Transparent Minds Narrative Modes for Presenting Consciousness in Fiction Dorrit Claire Cohn. Editions. Paperback. ISBN. Comparisons are invidious, but unavoidable. Dorrit Cohn’s Transparent Minds invites comparison with a recent book – too recent for Cohn to have taken it. 29 Dec Dorrit Cohn, Transparent Minds. Narrative Modes for Presenting Consciousness in Fiction. Princeton University Press, Pp.
|Country:||Turks & Caicos Islands|
|Published (Last):||9 March 2016|
|PDF File Size:||3.37 Mb|
|ePub File Size:||10.99 Mb|
|Price:||Free* [*Free Regsitration Required]|
How is it related to literary historiography and to historical explanation?
Transparent Minds: Narrative Modes for Presenting Consciousness in Fiction by Dorrit Cohn
Project MUSE promotes the creation and dissemination of essential humanities and social science resources through collaboration with libraries, publishers, and scholars worldwide. If you’re someone interested in narrative who has felt confused or a bit baffled by the way that readers and critics throw around terms such as “stream of consciousness” or “interior monologue,” wondering, perhaps, exactly what these terms mean, then this book is one you need to read.
Vanessa Upton rated it liked it Jan 12, Other editions – View all Transparent Minds: Without cookies your experience may not be seamless. It is clearly an academic book, and certainly one that I think is useful for research. This is the book on how consciousness is presented in fiction. Consciousness in third-person narratives and consciousness in first-person narratives. View freely available titles: The narrator remains the authority. Open Preview See a Problem?
Aileen rated it really liked it Dec 15, She makes some examples to show it: An important component of her argument is the difference between the authorial and the figural mind. Just a moment while we sign you in to your Goodreads account.
JSTOR: Access Check
What is the value of creating a typology of modes of representing consciousness, as Cohn does in Transparent Minds? In other words, this transparency of the mind, of a character’s thoughts is in itself a fiction. Contact Contact Us Help. In realist fiction, and in other narrative forms, the human mind is “transparent” to the narrator, who can describe the character’s thoughts. The thoughts are marked by verbs that express speech or thinking, change in tense, quotation marks or some other way; the reader can discern that the thought belongs or comes from the figural mind, not the authorial.
As for first-person contexts, that is, in the case of homodiegetic narrators, here Cohn identifies four types, depending upon whether the situation of narration is problematic or unproblematic, and whether the ordering of the remembered events is chronological or a-chronological.
In lieu of an abstract, here is a brief excerpt of the content: Paul Kerschen rated it liked it Sep 10, Note that each of these examples subordinated the character’s thoughts to the narrator’s main authority; the second part of these examples is a subordinating clause.
Zulu rated it liked it Jan 23, Part of the book is a sort of taxonomy of different kinds of narratives and monologues, but Cohn is also very clear about the meaning and effects of the different fictional points of view that she examines.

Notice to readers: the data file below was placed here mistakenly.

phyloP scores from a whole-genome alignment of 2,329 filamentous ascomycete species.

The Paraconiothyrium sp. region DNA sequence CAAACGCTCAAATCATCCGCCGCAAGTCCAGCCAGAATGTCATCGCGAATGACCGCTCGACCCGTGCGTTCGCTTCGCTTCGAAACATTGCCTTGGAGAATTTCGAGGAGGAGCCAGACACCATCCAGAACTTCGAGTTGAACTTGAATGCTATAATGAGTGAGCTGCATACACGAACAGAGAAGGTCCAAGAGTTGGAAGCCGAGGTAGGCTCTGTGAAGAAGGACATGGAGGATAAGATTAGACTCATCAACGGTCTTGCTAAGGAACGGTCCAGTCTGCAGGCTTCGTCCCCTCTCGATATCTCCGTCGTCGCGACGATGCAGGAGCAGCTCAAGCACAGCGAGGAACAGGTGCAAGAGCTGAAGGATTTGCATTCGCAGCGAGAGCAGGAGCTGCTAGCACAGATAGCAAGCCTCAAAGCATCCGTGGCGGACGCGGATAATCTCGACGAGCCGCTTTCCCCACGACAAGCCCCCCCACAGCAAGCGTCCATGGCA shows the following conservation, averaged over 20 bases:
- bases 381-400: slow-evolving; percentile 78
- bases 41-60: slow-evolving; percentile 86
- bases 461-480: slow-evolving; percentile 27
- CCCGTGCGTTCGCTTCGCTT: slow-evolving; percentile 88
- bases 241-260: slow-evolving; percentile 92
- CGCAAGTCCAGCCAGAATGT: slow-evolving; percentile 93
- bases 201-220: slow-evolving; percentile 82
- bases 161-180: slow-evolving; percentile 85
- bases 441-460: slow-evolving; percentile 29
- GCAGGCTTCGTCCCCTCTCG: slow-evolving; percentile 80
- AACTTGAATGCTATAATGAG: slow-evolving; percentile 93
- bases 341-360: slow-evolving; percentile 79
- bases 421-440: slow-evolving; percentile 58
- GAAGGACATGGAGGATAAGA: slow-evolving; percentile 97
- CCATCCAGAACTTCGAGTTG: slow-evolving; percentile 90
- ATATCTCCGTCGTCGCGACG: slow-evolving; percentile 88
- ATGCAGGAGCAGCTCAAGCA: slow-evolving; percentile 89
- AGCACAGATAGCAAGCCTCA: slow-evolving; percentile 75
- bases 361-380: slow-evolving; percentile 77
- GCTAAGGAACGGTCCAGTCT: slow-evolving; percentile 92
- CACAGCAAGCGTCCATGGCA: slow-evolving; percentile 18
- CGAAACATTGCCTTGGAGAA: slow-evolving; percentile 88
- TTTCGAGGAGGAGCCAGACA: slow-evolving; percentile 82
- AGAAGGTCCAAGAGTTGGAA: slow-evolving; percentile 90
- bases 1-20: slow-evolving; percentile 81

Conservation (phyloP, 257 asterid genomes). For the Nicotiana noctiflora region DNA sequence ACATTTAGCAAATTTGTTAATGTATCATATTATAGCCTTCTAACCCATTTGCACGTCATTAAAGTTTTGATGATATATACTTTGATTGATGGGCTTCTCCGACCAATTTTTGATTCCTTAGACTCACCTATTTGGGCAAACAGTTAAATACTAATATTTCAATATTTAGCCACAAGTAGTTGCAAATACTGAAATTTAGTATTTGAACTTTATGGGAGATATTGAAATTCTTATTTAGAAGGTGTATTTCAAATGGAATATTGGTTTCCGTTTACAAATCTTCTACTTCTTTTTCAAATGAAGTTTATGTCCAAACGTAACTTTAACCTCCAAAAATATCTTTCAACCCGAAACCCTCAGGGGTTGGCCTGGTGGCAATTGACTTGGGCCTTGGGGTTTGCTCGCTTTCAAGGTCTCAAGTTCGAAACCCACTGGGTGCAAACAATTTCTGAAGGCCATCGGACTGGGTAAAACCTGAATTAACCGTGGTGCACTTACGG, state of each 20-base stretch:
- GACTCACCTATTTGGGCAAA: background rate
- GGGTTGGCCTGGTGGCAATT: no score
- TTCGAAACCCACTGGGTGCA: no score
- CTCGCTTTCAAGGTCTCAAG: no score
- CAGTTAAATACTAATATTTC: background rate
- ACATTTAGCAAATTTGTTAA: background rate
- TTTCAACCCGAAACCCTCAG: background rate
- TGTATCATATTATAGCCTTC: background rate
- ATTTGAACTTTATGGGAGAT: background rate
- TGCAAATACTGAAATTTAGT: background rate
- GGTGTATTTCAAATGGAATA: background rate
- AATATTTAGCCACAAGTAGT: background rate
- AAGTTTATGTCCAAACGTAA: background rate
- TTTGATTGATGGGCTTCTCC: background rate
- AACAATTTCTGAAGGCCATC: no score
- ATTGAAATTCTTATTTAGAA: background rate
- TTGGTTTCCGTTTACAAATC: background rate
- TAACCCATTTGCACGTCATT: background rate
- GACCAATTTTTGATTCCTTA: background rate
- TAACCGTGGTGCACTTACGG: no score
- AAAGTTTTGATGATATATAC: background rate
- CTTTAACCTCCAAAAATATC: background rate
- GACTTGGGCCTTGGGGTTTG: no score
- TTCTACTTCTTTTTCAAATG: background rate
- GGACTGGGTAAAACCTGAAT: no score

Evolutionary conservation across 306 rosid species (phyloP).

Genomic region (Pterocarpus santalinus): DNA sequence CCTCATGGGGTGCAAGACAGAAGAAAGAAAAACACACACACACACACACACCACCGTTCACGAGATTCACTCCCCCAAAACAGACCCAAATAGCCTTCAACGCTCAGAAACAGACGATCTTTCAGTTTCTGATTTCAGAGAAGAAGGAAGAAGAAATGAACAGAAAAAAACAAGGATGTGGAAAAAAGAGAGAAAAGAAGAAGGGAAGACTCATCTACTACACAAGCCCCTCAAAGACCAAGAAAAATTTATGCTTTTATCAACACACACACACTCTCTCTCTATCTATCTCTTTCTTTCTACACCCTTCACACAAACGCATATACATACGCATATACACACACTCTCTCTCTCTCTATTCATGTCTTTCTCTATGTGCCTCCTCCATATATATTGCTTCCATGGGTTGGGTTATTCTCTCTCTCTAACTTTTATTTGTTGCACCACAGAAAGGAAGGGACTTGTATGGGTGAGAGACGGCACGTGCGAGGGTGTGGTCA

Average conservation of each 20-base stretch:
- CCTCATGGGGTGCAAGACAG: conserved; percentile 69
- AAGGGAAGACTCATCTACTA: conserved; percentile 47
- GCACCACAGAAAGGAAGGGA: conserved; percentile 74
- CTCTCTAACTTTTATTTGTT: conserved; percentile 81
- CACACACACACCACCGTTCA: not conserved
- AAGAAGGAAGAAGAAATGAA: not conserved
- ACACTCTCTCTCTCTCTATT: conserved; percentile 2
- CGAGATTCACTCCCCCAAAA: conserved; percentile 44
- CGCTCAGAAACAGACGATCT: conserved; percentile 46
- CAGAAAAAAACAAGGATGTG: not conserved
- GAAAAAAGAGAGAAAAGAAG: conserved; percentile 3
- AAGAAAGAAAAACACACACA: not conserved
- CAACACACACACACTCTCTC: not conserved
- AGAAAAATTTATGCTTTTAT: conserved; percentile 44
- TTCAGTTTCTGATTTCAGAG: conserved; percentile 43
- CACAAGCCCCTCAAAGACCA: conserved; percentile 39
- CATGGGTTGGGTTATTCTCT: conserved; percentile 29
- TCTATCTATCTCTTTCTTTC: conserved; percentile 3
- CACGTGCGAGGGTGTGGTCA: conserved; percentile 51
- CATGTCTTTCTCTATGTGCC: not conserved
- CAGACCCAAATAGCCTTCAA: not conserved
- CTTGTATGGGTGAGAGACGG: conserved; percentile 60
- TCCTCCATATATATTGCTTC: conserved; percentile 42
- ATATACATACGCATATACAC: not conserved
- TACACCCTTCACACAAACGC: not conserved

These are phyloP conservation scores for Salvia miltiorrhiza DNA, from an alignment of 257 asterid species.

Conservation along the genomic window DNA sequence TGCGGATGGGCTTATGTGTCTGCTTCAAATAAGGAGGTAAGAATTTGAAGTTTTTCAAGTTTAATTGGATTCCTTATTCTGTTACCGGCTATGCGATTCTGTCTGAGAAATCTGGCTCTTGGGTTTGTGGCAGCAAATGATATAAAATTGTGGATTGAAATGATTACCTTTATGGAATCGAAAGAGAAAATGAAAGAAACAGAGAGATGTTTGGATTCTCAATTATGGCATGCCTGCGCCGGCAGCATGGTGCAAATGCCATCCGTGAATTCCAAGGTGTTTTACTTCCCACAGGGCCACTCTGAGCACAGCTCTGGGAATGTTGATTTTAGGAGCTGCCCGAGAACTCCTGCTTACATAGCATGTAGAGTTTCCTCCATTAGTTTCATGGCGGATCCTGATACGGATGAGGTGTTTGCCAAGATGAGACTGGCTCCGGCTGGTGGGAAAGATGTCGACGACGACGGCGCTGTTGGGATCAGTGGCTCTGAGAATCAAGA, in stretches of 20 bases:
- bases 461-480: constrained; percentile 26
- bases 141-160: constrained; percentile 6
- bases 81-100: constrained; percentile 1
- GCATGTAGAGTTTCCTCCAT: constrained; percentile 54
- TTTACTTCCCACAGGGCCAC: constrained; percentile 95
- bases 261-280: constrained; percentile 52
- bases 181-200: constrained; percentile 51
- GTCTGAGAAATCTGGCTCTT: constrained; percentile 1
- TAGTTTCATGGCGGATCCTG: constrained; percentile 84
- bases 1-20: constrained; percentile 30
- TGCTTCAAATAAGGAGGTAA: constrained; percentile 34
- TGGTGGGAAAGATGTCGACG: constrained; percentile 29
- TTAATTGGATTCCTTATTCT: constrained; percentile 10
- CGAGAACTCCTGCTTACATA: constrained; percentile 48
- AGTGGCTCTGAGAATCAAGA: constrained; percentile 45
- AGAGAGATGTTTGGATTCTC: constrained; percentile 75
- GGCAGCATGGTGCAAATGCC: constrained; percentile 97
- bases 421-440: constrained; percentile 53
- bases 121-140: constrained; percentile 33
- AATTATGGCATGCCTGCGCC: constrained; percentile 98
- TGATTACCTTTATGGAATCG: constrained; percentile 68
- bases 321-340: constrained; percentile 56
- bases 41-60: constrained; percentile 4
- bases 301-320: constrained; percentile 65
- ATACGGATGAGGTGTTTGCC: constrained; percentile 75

Anna rated it it was amazing Jan 19, I am late,” ” he thought: Cohn distinguishes three main modes of representing consciousness in third-person contexts, that is, in the minss of heterodiegetic narration.
Lists with This Book. Apr 17, Steven rated it it was amazing Shelves: Each chapter deals with one main technique, illustrated from a wide range of nineteenth- and twentieth-century fiction by writers Elana rated it really liked it Dec 05, The authorial mind is the writer’s authority to act as a thinking agent in the narrative.
Part of the book is a sort of taxonomy of different kinds of narrat If you’re someone interested in narrative who has felt confused or a bit baffled by the way that readers and critics throw around terms such as “stream of consciousness” or “interior monologue,” wondering, perhaps, exactly what these terms mean, dorrut this book is one you need to read.
Transparent Minds: Narrative Modes for Presenting Consciousness in Fiction
She proceeds somewhat diachronically, but she see a synchronic pattern in the history of the methods. The first deals with the third person narrator, the second with the transpareent person narrator. Andrea rated it really liked it Apr 21, This book investigates the entire spectrum of techniques for portraying the mental lives of fictional characters in both the stream-of-consciousness novel and other fiction. What particularly preoccupied this young reviewer was the problem of typology.
The examples she uses to compare it with the other methods are: Goodreads helps you keep track of books you want to read. Read, highlight, and take notes, across web, tablet, and phone. How did he become so knowledgeable about the range of issues, texts and literary traditions that Cohn addresses?
Her examples for comparison are: I wrote a paper trying to discuss transarent the use of the first person narrator in a book I read of a class, made the protagonist ambiguous; in the end of the novel, the reader was unsure if the narrator was the man described or not. Does theory underwrite typology, or vice-versa, or both?
But I do not recall having reread the entire book cover-to-cover with close attention since about Preview — Transparent Minds by Dorrit Cohn. Jun 23, Neil rated it it was amazing. To ask other readers questions about Transparent Mindsplease sign up.